Block of the Week: Pumpkin

Part food! Part hat! All block.

The fall! Autumn. The quiet death of summer. The days darken and cool. Leaves slough from the trees, leaving their skeletal limbs to claw at the grey skies. And at their sodden roots writhe vines budding with corpulent growths.

That's pumpkin season, baby!

Yep, it’s the time to hack the flesh out of a pumpkin’s portly body, carve evil visages into its skin, and celebrate the appearance of supernatural horrors across our lands!

Come to think about it, jack-o'-lanterns are one of the stranger customs around. I don’t know about you, but I spend exactly no time around pumpkins for almost an entire year, and then suddenly they’re everywhere! And then they sadly collapse on themselves, get chucked into the bin, and that’s that for another 11 months and two weeks.

For me, a slowly decaying jack-o'-lantern is one of the more depressing sights of the year. Poor old thing. Hat tip to Chris Schrier for this picture representing the desperate impermanance of life!

They originate, however, from an old Irish legend. It’s about Stingy Jack, a devious and rather nasty old man who plays cruel tricks on all his neighbours and family. In fact, he’s such a despicable fellow that the Devil figures he’s going to take his soul, and so starts a series of scrapes the pair get into.

There are a few stories, but one of them tells of the time the Devil catches up with him and informs Stingy Jack that this time he is definitely going to be dragging him to Hell. Jack says, “OK, sure, this time you’ve got me,” but he convinces the Devil to climb up a nearby tree to give him an apple first. Jack quickly arranges a bunch of crucifixes around its base, trapping the Devil in its branches, and forces the Devil to promise that in exchange for letting him free, he will never take Jack’s soul.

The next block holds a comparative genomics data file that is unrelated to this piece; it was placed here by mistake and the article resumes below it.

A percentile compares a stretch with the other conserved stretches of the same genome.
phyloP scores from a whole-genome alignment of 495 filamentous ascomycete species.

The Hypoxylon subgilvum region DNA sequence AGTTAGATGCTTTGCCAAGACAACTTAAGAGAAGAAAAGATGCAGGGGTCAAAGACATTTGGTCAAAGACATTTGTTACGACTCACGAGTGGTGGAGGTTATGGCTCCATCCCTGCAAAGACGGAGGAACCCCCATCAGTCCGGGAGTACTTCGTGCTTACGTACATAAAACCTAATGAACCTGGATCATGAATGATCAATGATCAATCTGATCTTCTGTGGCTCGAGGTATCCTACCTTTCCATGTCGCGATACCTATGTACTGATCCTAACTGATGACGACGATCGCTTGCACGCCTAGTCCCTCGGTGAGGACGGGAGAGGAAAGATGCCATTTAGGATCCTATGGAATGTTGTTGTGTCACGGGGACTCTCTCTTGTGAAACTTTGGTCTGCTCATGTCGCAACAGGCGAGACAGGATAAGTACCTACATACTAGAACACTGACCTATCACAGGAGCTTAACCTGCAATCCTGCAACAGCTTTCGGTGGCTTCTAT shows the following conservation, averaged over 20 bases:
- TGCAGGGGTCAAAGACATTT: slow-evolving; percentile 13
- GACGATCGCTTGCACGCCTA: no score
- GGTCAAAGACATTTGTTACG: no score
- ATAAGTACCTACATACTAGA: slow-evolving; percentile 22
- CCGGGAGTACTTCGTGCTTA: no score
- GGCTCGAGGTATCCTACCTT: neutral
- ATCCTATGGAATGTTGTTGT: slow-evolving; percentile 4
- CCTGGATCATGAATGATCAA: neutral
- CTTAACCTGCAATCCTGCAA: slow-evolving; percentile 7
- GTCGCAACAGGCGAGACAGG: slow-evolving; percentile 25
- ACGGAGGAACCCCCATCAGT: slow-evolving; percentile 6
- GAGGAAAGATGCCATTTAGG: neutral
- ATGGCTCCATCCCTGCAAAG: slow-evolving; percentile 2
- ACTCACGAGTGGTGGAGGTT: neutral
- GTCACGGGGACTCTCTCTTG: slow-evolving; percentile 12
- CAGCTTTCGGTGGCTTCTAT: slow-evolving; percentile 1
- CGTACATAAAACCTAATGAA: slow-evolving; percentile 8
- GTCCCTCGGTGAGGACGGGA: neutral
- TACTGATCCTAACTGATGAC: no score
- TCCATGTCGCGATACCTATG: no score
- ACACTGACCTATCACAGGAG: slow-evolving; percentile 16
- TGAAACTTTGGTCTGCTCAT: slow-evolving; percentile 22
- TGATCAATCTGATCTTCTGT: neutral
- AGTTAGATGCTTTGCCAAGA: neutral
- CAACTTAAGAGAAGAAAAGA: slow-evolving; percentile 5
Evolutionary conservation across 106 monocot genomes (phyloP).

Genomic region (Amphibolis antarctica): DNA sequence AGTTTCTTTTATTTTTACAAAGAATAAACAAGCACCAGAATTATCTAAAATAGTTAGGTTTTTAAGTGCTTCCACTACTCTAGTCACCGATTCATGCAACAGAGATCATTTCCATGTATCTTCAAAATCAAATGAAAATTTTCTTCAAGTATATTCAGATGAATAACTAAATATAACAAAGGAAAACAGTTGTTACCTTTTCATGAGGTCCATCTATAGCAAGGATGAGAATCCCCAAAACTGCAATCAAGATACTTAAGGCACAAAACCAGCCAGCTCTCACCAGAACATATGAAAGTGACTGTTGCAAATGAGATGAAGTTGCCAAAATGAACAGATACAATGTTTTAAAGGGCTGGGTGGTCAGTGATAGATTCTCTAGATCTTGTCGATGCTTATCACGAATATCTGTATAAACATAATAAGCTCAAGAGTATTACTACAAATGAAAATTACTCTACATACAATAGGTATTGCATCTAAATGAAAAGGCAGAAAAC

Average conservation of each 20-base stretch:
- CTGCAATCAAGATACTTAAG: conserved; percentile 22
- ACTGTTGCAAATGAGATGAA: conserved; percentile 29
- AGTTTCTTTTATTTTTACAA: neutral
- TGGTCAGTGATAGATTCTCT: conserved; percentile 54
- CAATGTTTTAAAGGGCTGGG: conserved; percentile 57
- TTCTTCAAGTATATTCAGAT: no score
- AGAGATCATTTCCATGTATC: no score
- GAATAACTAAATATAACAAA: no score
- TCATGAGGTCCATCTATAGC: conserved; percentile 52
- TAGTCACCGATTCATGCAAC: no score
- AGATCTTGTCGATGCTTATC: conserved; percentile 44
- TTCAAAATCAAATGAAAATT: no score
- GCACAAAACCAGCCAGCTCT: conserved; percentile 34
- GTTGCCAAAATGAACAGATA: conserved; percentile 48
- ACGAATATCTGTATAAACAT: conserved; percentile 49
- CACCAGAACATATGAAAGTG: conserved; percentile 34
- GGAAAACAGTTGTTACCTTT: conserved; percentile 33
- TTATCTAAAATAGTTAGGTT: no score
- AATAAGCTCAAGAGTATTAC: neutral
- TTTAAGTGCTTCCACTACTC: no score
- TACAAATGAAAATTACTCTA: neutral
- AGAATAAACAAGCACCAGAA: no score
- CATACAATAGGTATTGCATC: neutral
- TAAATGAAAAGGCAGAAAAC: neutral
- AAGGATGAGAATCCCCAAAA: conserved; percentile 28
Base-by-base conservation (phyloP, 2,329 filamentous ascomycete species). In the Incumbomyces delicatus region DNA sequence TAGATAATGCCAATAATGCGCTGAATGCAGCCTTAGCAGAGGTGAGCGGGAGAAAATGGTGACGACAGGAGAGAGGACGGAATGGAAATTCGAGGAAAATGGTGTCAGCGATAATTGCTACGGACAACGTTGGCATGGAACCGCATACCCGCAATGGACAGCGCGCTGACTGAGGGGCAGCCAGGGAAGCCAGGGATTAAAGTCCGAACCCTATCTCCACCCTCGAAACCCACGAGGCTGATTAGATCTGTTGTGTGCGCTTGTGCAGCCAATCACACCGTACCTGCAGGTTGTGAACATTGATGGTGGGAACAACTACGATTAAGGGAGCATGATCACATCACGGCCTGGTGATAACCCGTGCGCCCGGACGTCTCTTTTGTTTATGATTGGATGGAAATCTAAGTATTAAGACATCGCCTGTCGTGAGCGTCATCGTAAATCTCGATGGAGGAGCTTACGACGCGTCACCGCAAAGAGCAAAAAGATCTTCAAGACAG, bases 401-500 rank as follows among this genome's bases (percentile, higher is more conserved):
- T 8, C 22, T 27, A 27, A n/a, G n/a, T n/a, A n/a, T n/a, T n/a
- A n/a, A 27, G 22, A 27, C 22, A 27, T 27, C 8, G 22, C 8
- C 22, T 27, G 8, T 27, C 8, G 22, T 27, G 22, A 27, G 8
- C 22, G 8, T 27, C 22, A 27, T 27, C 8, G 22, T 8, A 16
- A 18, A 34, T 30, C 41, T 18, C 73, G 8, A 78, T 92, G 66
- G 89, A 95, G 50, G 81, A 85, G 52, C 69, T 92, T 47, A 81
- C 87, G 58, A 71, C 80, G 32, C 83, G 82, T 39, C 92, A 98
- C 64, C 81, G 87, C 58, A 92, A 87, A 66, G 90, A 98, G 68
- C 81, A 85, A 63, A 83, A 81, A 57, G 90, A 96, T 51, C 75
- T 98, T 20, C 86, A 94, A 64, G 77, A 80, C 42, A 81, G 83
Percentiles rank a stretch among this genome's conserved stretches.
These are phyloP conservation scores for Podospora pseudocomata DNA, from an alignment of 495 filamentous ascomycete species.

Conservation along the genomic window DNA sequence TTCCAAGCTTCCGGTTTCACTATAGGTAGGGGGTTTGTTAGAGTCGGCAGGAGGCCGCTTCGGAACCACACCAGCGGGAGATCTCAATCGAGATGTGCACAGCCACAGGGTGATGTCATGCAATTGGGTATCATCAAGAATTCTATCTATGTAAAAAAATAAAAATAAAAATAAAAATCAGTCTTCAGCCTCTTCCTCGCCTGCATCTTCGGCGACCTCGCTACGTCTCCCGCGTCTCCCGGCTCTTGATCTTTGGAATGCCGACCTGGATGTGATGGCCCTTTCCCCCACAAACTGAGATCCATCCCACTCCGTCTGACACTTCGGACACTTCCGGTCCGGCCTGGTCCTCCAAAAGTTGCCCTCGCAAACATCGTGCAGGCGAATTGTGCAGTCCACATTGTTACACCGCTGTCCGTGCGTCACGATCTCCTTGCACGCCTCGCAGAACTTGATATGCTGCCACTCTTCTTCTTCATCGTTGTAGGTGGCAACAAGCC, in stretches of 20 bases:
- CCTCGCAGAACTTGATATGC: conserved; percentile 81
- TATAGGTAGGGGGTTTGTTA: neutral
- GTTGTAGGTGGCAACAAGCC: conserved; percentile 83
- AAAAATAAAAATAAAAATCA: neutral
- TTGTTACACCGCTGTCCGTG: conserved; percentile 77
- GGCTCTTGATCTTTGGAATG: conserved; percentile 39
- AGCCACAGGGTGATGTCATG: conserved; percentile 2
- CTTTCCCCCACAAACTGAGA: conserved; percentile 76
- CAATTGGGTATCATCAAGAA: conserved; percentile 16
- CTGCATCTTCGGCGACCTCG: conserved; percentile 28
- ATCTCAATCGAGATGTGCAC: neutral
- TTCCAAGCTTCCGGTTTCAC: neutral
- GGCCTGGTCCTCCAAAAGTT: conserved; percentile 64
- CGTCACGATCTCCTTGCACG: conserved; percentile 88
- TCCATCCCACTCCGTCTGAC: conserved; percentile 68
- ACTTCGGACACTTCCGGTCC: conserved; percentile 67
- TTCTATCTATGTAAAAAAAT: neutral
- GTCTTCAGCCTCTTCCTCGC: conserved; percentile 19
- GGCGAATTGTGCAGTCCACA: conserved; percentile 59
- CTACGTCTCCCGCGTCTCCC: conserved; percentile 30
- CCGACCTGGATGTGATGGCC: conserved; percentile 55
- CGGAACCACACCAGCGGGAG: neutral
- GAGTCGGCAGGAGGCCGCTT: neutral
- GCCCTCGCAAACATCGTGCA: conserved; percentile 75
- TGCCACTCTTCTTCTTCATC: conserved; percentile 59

The secret of good pumpkin carving is the assistance of a responsible adult! Try drawing out your design on paper first, before you start hacking away, too. Thanks to William Warby for the picture!

Eventually, Jack dies and finds himself at the Pearly Gates. Being bad to the bone, he’s denied entry, so he goes down to Hell. But the Devil, remembering his promise, can’t let him into Hell either. Jack’s trapped in the darkness between the two and gets a little panicked. The Devil, if only to get rid of Jack, gives him an ember of fire to light his way, and having nothing on him but his favourite vegetable, Jack catches the ember inside and goes on with it to wander the land alone for eternity.

Now, here’s the thing. Back in Ireland, Jack’s fave veg was a turnip because... Well, who knows, really. But when the story travelled with Irish immigrants to north America, turnips were rare. But they did have pumpkins, which were native to the continent. And so rather than carving turnips as they did in the old country, they turned their knives on to these unfortunate members of the squash family.

Traditional jack-o'-lanterns made from turnips are absolutely scarier than their modern versions, as this example from the early 20th century chillingly proves. Hats off to the brave curators of the Museum of Country Life in Ireland for housing this genuinely horrendous thing. *Tries to unsee.*

And so began the jack-o'-lantern as we know it today! And it’s also why jack-o'-lanterns in Minecraft take special meaning at the end of October, since around that time you’ll see zombies and skeletons wearing them. And you can wear them, too, to look fearsome and gain a rather remarkable power: THE ABILITY TO LOOK AN ENDERMAN IN THE EYE WITHOUT RILING IT UP. Jack-o'-lanterns: great looks, super powers.

See you next time, Block-o’-th’-Week fans!